AMENDING THE BBL. The Lumad are seeking for a ‘peaceful’ way of negotiating with the Moros in amending the Bangsamoro Basic Law, to which they say does not include any provisions on their right to ancestral domain. (Mick Basa /

DAVAO CITY, Philippines – Leaders of non-Islamized indigenous tribes in the Autonomous Region of Muslim Mindanao (ARMM) are taking a “non-confrontational approach” to demand for a revision of the Bangsamoro Basic Law (BBL), a bill that has been filed in Congress which they say still lacks provisions that will protect their right to ancestral domain.

The Lumads are asking for a “non-regressive” BBL, said Reuben Dasay Lingating, chairperson of the government’s peace panel for the indigenous peoples.

“By non-regressive, we should not in any way, through any act of legislation, diminish what the non-Moro IPs have right now,” explained Lingatin, who previously chaired the National Commission on Indigenous Peoples (NCIP).

There is no mention of the Lumad’s right to ancestral domain in the present version of the BBL, and it has been that even since the ARMM was established during the time of the late president Corazon Aquino.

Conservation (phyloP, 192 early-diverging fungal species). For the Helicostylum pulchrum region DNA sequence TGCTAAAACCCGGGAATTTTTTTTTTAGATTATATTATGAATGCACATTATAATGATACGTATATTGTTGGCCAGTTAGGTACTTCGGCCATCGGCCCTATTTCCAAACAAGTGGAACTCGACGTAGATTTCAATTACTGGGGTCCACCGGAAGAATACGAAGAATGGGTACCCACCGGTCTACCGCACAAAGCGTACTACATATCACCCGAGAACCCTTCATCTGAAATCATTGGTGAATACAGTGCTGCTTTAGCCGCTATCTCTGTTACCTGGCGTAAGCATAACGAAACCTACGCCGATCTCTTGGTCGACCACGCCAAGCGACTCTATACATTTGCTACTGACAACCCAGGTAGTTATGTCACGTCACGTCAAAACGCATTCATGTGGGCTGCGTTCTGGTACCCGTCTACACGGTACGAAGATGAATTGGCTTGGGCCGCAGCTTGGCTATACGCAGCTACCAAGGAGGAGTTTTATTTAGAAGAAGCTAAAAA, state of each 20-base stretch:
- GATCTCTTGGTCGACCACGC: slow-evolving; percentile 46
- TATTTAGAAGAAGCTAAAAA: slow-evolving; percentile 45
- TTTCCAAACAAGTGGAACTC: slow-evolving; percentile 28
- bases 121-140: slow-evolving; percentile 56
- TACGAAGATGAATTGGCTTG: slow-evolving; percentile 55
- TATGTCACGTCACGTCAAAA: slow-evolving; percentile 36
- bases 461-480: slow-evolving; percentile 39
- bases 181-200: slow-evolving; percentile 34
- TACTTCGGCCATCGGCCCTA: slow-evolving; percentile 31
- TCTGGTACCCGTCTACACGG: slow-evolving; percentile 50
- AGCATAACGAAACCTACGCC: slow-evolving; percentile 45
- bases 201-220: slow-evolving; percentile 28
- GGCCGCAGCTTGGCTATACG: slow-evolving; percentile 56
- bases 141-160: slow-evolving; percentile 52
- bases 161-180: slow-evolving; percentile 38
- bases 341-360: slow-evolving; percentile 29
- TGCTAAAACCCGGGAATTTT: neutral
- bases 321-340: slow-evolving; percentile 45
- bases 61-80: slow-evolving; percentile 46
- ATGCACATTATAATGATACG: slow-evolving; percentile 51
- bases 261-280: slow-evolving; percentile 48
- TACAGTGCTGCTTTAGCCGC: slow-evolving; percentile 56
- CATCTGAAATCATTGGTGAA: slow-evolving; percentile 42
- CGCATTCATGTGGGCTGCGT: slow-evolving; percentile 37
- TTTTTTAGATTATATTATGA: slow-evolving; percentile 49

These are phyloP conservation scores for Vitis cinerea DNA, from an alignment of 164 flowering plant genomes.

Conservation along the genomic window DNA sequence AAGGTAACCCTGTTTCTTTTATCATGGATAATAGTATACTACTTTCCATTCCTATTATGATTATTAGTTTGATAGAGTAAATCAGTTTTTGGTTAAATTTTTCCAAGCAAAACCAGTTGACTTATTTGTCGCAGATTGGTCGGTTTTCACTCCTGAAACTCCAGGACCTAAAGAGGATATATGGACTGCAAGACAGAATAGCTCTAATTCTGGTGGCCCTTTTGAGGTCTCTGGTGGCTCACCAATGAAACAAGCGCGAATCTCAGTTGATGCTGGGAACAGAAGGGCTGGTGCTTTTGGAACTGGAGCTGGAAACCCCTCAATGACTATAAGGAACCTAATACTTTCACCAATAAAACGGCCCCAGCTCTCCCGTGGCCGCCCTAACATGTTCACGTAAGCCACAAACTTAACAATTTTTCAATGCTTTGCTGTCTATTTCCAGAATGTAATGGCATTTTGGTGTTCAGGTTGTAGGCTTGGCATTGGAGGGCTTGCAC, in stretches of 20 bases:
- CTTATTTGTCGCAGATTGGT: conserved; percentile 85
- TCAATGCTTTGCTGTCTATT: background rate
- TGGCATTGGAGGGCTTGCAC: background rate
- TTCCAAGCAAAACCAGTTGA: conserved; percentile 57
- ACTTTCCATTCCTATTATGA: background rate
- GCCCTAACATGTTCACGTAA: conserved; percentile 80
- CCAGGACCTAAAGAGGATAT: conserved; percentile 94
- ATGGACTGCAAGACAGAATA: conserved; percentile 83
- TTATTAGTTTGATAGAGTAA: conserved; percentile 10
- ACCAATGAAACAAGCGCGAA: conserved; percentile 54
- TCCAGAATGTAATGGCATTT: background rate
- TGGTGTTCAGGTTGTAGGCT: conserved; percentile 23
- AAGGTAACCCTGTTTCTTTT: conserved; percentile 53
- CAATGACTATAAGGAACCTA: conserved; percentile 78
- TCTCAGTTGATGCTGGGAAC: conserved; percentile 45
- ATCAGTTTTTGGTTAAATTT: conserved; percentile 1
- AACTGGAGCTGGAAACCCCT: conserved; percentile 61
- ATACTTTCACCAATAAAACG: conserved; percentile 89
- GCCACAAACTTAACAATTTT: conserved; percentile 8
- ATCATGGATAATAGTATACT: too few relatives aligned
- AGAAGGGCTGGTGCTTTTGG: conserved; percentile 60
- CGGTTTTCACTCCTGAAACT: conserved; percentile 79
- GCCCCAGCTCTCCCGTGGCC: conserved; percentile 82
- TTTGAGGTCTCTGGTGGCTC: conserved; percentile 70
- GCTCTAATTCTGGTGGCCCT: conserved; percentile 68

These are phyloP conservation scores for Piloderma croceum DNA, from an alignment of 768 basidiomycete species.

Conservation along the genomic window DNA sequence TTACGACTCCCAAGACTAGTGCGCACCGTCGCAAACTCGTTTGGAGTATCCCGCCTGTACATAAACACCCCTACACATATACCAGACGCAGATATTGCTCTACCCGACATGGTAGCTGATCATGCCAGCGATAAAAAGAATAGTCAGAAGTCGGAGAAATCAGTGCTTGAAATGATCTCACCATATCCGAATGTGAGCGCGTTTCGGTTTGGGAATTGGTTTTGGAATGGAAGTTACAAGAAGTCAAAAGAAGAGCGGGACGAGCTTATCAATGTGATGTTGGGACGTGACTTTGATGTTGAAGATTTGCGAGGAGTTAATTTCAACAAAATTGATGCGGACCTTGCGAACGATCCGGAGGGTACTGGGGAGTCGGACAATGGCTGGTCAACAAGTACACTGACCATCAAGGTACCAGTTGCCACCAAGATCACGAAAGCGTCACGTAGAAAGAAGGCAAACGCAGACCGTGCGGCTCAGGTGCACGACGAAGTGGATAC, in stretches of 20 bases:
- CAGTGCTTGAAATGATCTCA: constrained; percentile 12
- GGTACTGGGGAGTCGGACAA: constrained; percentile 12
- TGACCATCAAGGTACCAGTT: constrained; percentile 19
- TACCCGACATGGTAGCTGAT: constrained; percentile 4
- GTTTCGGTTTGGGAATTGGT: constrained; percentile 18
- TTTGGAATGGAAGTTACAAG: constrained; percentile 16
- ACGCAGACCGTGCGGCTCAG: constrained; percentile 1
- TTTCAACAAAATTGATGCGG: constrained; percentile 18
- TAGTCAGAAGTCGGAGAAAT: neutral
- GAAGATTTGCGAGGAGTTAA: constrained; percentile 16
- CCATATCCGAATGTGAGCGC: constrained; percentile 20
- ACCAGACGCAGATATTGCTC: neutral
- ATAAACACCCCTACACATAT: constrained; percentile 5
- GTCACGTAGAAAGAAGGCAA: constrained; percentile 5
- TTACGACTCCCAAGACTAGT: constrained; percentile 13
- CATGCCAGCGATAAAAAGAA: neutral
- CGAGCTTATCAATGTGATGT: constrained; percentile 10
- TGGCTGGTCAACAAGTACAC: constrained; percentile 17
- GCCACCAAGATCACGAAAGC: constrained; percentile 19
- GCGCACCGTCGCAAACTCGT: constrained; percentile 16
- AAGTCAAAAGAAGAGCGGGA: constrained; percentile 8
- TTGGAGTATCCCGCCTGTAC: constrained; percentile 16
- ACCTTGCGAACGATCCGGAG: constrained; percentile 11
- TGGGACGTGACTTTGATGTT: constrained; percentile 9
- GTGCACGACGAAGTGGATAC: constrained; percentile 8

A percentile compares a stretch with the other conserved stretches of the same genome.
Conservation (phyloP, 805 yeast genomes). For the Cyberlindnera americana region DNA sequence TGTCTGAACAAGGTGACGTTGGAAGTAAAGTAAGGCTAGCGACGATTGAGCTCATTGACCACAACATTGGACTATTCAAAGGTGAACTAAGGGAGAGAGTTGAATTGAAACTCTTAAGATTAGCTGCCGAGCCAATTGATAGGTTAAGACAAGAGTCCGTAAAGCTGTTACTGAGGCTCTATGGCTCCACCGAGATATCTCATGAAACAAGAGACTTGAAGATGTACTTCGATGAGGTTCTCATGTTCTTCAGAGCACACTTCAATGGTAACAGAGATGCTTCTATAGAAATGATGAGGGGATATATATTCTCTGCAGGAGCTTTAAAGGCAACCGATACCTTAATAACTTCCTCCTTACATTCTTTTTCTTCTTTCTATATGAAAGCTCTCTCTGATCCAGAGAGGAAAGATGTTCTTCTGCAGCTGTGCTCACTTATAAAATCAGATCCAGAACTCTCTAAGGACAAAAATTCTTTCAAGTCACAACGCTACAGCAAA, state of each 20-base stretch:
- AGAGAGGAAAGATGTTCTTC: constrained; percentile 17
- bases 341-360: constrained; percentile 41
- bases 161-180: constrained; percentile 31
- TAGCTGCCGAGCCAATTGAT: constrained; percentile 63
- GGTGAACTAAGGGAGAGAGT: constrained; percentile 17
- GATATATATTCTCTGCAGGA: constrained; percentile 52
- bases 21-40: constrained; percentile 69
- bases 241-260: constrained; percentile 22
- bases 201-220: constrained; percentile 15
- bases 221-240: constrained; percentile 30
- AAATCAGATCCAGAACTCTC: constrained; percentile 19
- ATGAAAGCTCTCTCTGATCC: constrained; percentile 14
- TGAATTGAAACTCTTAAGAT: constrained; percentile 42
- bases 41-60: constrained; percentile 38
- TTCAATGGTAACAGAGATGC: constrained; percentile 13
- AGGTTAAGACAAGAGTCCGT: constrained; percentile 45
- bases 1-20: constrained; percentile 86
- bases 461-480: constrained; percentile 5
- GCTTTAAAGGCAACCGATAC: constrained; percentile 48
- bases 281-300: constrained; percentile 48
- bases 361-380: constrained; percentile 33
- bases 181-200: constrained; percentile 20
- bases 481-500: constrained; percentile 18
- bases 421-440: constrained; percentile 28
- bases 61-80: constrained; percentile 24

The Lumad have been treading carefully on this issue as they do not want to appear “anti-Moro” amid a huge backing of the BBL, to which had already been supported by President Duterte and marked by Congress as a priority bill. The Moro Islamic Liberation Front (MILF), meanwhile, hopes for a non-diluted version of the legislation.

Thus, on August 30, some 470 leaders of non-Moro indigenous tribes residing in the ARMM gathered here to gather inputs for the BBL.

Each were given hard copies of the bill and were broken down into seven groups so they could closely discuss their concerns.

Lingating said this will “avoid the untoward experiences we had in the past with the previous version of the BBL.”
In general, the Lumads have been asking for their four bundles of rights: their right to ancestral domain, right to self-governance and empowerment, social justice and human rights, and the cultural integrity under the Bangsamoro government. (

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